Happy Friday, readers! It seems hardly a week goes by during which the Department of Labor fiduciary rule doesn’t dominate the retirement industry trade press headlines. That was clearly the case this week, with the emergence of a new rule proposal aiming to delay implementation of the tighter conflict of interest standards championed by former President Barack Obama. Find our full coverage below—along with the latest features and research from our bimonthly print magazine.
Even if the DOL leadership under President Trump declines to enforce a strict fiduciary standard, private litigators will undoubtedly pick up any slack if the administration fails to fully eliminate the Obama-era conflict of interest rulemaking.
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Recent months have seen a wave of new litigation, against several large 403(b) plans maintained by prominent private universities. The lawsuits, which claim breaches of fiduciary duties under the Employee Retirement Income Security Act, are in some respects similar to 401(k) fee litigation cases. However, other aspects of these suits are relatively novel.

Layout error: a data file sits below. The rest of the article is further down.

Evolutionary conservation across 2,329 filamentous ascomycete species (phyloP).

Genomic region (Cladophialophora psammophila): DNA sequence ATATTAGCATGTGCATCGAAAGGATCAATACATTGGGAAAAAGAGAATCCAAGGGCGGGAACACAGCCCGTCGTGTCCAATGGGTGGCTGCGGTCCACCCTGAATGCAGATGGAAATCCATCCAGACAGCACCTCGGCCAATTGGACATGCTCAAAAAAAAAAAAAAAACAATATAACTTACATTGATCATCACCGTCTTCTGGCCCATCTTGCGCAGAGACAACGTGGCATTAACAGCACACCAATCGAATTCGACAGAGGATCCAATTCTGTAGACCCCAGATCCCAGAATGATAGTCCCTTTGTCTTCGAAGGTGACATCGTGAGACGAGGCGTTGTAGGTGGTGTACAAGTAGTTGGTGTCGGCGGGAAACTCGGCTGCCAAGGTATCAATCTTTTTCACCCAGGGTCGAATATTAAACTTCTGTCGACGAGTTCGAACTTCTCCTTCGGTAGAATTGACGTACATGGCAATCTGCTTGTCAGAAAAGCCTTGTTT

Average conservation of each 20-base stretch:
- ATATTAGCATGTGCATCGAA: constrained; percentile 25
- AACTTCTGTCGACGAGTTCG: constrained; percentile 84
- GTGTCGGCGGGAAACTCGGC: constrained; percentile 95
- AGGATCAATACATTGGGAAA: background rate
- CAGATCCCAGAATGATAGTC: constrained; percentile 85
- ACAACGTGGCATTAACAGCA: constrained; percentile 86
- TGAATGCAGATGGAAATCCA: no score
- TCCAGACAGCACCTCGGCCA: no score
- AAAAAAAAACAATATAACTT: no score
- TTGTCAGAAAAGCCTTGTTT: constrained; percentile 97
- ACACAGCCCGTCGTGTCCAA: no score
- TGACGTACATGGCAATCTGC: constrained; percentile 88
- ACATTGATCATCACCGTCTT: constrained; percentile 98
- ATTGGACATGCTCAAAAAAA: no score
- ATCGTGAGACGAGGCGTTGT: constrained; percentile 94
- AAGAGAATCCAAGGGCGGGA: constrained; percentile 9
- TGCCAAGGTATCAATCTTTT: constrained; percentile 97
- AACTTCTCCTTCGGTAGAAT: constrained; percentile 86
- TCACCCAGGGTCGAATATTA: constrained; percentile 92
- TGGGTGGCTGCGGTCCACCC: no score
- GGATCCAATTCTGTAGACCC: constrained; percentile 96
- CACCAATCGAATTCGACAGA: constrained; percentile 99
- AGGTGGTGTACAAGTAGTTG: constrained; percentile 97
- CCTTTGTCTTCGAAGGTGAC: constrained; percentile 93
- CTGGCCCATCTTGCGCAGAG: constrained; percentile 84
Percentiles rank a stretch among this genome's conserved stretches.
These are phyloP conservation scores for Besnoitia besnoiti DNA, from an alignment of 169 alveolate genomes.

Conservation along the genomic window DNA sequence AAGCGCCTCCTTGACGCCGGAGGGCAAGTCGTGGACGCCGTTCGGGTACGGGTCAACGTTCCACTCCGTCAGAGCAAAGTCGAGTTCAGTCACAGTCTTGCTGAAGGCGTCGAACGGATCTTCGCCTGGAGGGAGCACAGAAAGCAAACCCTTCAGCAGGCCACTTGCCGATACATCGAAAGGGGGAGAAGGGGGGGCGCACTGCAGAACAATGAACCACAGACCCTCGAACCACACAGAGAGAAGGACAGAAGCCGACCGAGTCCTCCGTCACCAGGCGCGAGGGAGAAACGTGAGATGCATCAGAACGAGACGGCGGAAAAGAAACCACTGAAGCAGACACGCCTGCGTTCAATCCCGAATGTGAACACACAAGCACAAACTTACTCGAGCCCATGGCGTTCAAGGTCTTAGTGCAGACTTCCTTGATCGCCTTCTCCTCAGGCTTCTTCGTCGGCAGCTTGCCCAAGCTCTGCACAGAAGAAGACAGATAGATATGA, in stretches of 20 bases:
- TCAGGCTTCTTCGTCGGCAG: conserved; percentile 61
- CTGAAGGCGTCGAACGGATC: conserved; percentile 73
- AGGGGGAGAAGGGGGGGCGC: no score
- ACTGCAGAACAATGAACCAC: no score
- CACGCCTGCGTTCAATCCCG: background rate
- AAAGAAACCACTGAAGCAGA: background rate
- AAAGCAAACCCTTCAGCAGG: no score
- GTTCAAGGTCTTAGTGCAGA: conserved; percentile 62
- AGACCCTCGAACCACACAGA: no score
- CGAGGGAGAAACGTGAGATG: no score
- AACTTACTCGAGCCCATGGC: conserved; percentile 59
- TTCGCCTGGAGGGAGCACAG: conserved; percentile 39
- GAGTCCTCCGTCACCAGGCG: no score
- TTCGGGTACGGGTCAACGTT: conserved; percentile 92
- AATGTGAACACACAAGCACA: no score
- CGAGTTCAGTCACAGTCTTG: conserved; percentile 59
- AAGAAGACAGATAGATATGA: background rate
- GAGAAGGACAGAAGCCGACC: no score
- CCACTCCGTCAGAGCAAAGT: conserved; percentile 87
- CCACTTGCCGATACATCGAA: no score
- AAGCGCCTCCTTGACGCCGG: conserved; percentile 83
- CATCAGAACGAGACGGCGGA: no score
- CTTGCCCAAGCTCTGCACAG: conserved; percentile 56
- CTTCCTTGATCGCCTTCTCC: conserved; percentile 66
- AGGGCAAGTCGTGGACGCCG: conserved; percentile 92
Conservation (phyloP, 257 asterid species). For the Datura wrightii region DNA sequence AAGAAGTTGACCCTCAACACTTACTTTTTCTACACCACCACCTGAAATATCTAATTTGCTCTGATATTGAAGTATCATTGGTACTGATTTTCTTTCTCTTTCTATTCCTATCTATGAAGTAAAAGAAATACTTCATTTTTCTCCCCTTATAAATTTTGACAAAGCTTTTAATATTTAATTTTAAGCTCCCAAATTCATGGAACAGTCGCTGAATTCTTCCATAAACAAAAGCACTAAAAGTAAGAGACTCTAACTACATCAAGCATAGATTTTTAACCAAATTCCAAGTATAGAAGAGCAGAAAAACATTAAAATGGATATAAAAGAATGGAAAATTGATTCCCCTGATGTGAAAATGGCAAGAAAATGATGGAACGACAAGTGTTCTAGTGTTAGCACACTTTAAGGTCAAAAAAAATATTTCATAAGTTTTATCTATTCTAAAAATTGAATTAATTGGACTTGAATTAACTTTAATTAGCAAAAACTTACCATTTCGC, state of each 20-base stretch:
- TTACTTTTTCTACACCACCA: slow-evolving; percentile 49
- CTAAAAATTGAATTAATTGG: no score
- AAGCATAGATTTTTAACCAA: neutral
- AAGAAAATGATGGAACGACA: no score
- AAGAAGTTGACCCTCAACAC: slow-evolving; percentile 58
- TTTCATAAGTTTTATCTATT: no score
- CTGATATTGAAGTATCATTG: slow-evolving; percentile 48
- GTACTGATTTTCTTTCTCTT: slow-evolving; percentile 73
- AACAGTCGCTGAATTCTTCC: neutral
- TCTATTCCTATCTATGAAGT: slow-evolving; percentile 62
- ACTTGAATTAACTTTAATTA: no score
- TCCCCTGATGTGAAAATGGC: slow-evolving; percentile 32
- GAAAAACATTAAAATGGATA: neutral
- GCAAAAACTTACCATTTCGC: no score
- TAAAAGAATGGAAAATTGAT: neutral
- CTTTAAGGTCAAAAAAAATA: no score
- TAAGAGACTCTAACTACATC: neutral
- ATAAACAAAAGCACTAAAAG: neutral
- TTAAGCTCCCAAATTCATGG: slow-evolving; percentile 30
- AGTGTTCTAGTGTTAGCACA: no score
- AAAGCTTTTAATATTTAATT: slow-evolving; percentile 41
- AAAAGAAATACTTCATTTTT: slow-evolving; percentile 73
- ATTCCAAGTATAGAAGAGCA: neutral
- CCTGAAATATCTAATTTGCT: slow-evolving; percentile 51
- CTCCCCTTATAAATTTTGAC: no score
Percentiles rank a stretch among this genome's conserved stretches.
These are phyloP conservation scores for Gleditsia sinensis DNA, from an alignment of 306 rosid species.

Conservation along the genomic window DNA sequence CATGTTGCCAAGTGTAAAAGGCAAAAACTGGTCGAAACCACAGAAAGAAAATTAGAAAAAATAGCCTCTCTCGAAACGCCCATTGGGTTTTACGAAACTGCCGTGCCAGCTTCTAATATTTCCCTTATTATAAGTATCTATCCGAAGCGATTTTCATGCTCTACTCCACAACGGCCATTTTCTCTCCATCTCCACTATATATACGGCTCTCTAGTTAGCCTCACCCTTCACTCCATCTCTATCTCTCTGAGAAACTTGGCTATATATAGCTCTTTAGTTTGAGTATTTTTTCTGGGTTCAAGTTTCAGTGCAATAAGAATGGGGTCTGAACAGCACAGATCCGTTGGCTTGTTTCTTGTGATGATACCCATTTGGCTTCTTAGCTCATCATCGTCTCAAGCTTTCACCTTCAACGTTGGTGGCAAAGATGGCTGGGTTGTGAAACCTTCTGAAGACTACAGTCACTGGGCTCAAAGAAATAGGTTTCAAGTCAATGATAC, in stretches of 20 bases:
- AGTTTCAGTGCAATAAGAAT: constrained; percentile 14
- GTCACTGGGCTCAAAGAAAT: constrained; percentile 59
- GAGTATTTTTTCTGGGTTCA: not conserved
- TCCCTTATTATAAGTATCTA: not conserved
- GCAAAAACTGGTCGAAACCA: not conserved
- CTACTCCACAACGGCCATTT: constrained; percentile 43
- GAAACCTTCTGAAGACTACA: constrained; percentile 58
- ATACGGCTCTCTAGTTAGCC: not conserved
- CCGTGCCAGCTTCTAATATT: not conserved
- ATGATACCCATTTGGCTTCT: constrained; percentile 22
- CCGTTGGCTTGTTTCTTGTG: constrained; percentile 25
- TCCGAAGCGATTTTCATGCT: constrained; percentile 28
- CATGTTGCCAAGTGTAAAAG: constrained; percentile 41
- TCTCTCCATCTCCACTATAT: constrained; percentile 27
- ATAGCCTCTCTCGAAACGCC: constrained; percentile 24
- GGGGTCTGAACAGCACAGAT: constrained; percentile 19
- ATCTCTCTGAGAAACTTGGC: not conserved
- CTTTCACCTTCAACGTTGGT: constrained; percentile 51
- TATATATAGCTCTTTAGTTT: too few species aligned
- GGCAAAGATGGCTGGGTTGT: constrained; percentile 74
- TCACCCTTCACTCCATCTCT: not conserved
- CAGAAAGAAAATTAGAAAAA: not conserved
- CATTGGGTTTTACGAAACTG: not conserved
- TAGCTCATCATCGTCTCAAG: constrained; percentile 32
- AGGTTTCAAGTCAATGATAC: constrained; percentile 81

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Some ERISA attorneys argue the Fifth Circuit decision last week to vacate entirely the DOL’s fiduciary rule expansion makes a Supreme Court decision on the matter inevitable; others are less sure that a decisive SCOTUS decision could be forthcoming, instead expecting the SEC to take the lead; still others admit they have little idea how the regulatory picture will shake out, recommending patience and ongoing compliance.
The latest decision out of the Fifth U.S. Circuit Court of Appeals throws a dramatic new element of confusion into the epic regulatory saga that has been the rollout of the Department of Labor fiduciary rule.
Chuck Coldwell, vice president - national director, Consulting and BOLI Services at Pentegra, believes as an industry, we still have not reached the goal of getting the majority of participants in a good place for retirement—even with auto enroll and escalate.